Chad Leverenz

I didn't discover photography until I was 30 years old. I was always the kid who cried on picture day.  Having my picture taken, trying to "just be yourself" and smile-despite the overwhelming artifice of camera, lights and clip-on ties-opened an entire universe of painful self-awareness for me. I never considered growing up to be the person who made me feel that way.  But, what better place to hide from the camera than behind it?  The paths I chose at the standard path-choosing times in my life were music, religion  and philosophy.  Which is probably why, when I first got my hands on a camera, I was "managing" a Starbucks (really, really badly I might add).  Like so many of us, I bought a camera to document the life of my beautiful brand-new baby girl.   Behind the camera I felt like a roving, transparent eyeball.  Like an alien explorer.  Like I had never seen anything before.  And my daughter, well, she was an alien explorer, she hadn't seen anything before.  Once she could walk, we started going out together, hunting for photos, devouring our little chunk of world.  

I began professionally taking child and family portraits about 7 years ago.  I am a devoted student of the art of putting children and other humans at ease in front of the camera.  I love the challenge of capturing real, human, everyday moments despite the artifice of a specialized photographic space.  Having your picture taken can be frightening and awkward.  I remember well.  We do not exist in staccato slices.  We are continuous and flowing.  When we become overly aware of ourselves, the everyday magic of being a conscious human being can become problematic and grind to a halt.  All of the basics are up for grabs.  You forget how to stand and breathe and just 'be' in your own skin.  Stuff like this.  I am fascinated by this moment, and I love uncovering some of  the things that help us move through the awkward space, and then find our way back to ourselves.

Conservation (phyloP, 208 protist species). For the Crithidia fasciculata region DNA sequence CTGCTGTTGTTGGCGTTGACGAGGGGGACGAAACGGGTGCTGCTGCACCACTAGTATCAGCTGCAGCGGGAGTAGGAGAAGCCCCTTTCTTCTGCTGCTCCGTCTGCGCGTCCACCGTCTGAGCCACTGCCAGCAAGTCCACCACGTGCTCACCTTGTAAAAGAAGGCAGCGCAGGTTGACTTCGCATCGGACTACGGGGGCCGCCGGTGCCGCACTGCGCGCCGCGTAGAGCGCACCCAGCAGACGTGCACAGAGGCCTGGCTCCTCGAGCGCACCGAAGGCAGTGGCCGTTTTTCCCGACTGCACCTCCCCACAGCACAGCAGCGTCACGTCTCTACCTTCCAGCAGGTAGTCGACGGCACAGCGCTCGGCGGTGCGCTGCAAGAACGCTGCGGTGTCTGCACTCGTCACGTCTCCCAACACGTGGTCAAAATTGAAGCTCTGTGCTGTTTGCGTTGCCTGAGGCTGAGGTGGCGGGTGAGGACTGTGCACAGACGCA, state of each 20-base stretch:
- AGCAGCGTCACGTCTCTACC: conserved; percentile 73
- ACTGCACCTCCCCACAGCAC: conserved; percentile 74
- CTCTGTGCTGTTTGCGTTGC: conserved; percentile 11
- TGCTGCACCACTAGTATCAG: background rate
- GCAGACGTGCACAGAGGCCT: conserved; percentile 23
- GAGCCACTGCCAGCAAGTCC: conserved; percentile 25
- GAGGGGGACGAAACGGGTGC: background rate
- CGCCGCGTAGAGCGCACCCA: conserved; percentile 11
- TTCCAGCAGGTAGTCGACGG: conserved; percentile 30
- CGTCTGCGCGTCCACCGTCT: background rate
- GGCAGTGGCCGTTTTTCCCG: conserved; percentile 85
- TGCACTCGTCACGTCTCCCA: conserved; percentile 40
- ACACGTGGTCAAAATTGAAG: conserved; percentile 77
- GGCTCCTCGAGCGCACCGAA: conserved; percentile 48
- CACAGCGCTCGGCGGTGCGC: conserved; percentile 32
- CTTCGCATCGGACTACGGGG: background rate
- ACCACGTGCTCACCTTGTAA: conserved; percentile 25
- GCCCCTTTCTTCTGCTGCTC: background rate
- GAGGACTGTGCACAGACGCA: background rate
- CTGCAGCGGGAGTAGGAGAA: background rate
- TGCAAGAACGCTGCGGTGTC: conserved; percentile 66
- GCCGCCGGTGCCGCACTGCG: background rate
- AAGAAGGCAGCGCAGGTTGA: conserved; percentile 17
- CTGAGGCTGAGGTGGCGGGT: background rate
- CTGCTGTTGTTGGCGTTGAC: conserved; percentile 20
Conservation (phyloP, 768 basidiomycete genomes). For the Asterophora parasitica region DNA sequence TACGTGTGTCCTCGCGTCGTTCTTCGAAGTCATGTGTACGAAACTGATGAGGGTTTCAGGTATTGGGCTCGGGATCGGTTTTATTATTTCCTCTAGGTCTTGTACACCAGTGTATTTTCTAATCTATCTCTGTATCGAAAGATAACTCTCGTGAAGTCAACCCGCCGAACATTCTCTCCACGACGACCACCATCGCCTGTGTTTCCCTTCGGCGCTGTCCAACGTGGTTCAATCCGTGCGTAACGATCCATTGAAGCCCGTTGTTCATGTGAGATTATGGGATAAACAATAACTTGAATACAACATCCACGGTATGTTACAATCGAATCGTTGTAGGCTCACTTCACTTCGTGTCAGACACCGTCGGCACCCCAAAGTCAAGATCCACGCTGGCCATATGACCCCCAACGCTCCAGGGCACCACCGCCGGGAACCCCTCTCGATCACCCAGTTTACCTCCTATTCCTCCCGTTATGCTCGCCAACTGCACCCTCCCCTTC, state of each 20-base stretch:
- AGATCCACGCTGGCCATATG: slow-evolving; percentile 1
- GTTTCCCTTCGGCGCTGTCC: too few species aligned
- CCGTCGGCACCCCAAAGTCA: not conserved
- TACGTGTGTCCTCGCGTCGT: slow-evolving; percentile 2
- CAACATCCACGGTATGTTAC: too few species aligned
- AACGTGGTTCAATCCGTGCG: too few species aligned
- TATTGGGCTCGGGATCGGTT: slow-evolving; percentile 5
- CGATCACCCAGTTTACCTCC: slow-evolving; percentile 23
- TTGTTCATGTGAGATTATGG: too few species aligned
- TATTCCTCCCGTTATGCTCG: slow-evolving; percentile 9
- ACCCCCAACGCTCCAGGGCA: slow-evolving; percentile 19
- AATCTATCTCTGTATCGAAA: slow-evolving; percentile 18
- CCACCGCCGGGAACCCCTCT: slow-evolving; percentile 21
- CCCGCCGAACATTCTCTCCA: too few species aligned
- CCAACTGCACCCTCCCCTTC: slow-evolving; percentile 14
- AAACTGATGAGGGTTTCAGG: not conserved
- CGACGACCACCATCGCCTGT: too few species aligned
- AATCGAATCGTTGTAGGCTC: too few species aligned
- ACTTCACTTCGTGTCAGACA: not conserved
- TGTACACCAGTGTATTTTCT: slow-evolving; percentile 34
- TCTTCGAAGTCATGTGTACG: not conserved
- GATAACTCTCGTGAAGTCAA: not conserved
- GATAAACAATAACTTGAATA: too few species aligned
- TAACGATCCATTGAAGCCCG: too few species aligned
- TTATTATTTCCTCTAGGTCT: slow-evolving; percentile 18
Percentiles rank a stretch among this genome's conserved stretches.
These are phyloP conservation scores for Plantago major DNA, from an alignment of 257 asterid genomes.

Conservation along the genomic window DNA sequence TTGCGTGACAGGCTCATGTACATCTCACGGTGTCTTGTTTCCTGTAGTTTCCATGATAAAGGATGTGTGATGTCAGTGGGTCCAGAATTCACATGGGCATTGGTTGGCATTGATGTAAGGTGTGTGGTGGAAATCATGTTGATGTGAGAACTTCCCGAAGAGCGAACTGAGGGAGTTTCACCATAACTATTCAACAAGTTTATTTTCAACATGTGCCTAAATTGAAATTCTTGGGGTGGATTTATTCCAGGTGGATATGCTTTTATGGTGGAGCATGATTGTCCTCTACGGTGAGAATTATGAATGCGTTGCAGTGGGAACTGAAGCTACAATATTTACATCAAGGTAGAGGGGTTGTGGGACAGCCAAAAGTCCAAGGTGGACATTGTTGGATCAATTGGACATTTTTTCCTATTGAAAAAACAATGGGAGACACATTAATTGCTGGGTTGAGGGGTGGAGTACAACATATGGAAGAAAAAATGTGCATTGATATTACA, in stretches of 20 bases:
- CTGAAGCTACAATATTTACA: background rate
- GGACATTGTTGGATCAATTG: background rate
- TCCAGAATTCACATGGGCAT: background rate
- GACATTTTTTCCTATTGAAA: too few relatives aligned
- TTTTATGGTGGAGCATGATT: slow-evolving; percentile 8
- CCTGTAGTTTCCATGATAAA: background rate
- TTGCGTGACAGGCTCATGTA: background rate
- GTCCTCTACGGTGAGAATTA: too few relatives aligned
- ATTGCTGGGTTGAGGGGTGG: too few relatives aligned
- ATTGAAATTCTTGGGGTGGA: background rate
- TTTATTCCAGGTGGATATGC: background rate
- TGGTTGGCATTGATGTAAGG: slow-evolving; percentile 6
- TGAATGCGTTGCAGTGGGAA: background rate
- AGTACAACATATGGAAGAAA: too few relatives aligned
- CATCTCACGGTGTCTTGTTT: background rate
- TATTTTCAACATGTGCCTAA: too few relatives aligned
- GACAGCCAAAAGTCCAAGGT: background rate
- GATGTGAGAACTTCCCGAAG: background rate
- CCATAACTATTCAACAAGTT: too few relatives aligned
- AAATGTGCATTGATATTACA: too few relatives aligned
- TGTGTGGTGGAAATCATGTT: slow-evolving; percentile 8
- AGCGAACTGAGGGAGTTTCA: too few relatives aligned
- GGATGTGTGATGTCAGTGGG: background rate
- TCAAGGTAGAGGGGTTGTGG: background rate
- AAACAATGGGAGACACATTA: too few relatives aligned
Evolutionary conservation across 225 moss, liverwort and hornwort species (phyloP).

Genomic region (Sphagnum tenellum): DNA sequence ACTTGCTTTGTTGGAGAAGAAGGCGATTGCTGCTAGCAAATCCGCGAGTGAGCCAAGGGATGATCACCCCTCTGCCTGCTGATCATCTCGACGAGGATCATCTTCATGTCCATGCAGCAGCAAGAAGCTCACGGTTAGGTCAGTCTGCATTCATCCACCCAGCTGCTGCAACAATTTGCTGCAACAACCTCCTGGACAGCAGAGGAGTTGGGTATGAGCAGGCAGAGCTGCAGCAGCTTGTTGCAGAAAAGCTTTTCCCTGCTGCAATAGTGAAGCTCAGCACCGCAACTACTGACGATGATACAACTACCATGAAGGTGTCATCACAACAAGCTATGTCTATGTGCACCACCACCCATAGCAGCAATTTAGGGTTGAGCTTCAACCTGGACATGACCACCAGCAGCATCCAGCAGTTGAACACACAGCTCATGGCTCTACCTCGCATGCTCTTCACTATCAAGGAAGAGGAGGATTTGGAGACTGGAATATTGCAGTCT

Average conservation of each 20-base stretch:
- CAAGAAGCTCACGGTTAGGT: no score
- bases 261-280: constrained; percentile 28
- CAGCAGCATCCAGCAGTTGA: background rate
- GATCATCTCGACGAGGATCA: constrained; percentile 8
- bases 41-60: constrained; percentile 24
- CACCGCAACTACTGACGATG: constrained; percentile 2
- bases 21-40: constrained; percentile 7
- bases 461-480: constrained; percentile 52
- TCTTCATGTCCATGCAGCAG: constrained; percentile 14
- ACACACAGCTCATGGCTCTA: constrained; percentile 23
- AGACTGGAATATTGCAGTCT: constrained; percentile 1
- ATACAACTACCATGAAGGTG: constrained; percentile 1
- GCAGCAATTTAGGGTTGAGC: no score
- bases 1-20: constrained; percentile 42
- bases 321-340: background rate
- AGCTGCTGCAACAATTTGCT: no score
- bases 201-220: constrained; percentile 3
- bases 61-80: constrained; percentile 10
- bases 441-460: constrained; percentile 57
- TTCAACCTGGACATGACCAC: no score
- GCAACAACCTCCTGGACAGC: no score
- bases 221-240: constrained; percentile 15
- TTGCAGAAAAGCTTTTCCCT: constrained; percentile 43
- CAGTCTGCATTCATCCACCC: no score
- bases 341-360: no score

In 2011 I started The Beloved Object Project, a photographic exploration of children and the lovies, binkies, blankies and babies they bring to life on a daily and nightly basis.  The project grew out of a long-term interest I have had in masks.  Specifically, the ways in which masks simultaneously conceal and reveal us.  The project is ongoing and I am in the early stages of collecting the photographs into a book.

In the summer of 2013 I was able to realize my dream of teaching young children photography.  I designed a 6 week course for children ages 7-12 built around the idea that photography is, fundamentally, a way of looking at the world.  It is an empowering tool for young artists and scientists alike, rewarding curiosity with the treasures hidden in our everyday worlds.  The children were given weekly, hands-on assignments focused on large concepts, like feelings-without-faces, perspectives, color, movement, negative space, context and 'invisibles'.  They learned the fundamentals of cameras and photography while in pursuit of these larger concepts.  The children gathered photos during the week, then shared a select few via projector.  Most of our sessions were spent discussing each other's work.  For 20 minutes at the end we discussed the following week's assignment and touched on helpful techniques and some basic rules of photographic expression.  The class concluded with an exhibit of actual printed work, complete with artist statements and refreshments.  I loved every minute of it and can't wait to do it again.

I want to take beautiful pictures of your kids, your family, and you.  I will not ever attempt to reverse-engineer your smile by asking you to say "cheese."  Because, that does not work.  I am available for on-location and in-studio portrait sessions for families and children, as well as for events and ceremonies.

I can't wait to hear about your picture!



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